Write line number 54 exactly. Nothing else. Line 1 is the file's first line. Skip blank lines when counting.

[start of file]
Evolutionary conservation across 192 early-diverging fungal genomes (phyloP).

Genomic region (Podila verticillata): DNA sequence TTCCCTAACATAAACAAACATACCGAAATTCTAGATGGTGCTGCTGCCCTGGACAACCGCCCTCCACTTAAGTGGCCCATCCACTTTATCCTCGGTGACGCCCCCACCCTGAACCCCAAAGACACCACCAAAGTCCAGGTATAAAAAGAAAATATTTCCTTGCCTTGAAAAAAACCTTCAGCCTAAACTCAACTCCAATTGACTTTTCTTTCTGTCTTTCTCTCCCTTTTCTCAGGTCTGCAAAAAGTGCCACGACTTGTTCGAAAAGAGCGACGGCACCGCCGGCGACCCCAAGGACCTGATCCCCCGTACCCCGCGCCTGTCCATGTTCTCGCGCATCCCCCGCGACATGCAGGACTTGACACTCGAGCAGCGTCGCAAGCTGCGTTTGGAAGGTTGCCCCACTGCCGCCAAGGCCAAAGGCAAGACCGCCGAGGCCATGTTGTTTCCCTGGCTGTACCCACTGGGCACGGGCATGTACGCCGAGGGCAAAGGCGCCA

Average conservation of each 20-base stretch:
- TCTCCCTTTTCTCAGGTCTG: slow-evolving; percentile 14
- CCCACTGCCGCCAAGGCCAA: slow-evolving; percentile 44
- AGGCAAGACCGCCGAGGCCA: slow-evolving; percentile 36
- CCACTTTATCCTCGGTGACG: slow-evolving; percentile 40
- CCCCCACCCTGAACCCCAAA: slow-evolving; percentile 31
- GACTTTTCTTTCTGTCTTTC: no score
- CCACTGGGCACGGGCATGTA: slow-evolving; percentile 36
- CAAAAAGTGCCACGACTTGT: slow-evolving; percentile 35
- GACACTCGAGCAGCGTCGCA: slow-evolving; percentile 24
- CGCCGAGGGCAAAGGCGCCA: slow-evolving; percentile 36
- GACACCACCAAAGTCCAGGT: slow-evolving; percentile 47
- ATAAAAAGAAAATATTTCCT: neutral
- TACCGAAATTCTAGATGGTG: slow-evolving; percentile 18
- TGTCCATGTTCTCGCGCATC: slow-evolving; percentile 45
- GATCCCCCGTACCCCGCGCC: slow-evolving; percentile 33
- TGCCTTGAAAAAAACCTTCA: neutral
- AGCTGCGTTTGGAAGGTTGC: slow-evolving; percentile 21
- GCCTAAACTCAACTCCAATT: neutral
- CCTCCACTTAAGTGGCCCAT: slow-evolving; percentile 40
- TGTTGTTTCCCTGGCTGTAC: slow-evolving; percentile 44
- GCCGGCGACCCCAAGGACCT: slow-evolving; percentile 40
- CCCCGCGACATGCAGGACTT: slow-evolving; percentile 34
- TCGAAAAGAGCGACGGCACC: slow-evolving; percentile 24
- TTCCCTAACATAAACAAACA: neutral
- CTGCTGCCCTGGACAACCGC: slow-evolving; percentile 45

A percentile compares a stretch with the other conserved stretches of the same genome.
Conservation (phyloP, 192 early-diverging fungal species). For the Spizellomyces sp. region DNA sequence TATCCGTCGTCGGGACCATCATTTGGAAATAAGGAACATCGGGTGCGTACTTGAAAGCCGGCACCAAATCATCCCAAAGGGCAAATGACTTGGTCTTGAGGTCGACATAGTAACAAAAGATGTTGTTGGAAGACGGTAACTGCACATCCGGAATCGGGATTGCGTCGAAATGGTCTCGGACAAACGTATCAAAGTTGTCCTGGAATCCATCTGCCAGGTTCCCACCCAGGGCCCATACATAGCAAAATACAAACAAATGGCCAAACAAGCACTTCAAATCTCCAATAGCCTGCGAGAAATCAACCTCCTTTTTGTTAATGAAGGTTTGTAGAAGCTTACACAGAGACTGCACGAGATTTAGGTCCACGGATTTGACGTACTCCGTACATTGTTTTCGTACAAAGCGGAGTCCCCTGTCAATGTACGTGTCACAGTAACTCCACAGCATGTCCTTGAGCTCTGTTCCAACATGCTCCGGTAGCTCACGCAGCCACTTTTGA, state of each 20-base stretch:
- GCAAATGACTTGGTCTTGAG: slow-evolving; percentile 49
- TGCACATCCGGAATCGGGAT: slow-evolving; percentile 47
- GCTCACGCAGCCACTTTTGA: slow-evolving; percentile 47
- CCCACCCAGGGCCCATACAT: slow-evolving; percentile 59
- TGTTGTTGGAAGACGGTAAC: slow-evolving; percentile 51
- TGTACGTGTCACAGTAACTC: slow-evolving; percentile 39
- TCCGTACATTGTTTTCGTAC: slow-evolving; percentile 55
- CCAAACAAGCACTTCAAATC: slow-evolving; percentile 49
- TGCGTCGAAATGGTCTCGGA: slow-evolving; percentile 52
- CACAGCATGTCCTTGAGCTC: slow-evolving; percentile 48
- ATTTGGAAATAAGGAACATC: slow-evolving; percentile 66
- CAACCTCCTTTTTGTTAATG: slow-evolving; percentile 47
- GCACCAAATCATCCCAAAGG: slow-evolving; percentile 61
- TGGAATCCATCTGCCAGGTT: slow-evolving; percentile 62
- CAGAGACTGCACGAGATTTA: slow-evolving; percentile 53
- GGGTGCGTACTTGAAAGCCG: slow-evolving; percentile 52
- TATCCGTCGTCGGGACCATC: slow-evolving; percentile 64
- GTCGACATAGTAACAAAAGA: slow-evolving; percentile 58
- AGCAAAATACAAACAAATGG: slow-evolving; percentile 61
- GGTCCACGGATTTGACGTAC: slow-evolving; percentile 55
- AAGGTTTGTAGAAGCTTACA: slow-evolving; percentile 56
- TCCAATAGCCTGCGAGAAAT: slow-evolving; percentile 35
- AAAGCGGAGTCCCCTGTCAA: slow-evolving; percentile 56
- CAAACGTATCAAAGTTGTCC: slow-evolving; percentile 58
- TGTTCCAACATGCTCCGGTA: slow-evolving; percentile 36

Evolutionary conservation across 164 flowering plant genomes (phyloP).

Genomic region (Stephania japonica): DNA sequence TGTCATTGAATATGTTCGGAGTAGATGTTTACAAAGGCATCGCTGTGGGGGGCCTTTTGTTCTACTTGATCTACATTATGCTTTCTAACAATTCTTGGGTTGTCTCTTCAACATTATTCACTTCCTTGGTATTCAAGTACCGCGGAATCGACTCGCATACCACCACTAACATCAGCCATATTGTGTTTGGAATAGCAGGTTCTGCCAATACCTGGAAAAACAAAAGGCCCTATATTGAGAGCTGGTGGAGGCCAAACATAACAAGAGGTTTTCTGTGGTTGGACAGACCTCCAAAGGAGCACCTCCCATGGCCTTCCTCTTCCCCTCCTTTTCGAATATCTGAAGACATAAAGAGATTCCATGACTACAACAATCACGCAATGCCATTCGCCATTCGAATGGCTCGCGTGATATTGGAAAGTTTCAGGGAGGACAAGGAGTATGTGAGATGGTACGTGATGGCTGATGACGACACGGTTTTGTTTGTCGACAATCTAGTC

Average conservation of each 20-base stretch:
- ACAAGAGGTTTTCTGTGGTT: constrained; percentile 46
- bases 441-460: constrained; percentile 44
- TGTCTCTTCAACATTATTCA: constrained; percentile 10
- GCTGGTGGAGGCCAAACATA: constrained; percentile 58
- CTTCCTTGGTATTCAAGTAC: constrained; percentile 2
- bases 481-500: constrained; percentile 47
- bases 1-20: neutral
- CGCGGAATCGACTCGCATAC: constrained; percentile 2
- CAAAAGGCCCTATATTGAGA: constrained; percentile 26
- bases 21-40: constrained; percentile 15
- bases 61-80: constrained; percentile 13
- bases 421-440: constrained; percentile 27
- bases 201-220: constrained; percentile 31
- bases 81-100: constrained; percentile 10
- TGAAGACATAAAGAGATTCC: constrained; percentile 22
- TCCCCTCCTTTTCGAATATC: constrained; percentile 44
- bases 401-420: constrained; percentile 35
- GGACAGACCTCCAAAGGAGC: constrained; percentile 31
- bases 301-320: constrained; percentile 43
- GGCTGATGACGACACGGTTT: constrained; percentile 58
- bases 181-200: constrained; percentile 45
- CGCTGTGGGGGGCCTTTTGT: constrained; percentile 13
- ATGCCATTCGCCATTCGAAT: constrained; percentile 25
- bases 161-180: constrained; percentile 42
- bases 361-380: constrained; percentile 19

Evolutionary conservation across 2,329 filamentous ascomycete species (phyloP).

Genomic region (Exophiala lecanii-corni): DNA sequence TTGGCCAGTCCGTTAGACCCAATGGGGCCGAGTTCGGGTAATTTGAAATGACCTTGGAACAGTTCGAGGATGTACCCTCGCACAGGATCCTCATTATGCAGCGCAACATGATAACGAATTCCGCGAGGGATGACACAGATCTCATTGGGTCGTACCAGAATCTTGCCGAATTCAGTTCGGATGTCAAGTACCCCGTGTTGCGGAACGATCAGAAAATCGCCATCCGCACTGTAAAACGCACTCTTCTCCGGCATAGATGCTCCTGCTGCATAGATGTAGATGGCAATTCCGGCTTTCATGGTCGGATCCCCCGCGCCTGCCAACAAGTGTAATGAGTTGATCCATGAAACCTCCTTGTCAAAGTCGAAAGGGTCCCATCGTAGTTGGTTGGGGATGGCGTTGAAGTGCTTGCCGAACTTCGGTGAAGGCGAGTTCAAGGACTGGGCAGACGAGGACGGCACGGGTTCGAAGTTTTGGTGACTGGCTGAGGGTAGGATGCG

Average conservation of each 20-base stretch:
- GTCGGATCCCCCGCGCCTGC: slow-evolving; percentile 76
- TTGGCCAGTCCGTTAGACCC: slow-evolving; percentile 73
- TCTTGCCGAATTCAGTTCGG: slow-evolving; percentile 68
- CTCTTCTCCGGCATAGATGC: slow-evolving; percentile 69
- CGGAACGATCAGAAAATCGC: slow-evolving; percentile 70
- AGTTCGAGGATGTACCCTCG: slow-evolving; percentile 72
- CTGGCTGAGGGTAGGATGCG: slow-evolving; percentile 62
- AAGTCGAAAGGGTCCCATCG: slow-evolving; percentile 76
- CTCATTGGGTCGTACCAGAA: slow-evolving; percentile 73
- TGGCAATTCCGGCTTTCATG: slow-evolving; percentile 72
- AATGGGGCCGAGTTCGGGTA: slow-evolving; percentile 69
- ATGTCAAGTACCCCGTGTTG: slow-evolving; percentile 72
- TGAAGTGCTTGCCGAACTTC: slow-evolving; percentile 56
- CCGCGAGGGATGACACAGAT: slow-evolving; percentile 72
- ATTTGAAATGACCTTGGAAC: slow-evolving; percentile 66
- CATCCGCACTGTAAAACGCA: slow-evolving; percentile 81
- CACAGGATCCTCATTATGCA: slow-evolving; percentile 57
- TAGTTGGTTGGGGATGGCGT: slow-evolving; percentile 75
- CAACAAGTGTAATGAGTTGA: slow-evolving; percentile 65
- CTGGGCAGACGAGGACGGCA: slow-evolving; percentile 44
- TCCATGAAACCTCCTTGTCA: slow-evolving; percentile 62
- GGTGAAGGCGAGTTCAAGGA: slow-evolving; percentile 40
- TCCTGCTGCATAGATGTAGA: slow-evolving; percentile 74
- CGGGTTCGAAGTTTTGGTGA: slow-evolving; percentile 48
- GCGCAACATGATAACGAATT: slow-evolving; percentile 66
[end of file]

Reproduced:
- CAAACGTATCAAAGTTGTCC: slow-evolving; percentile 58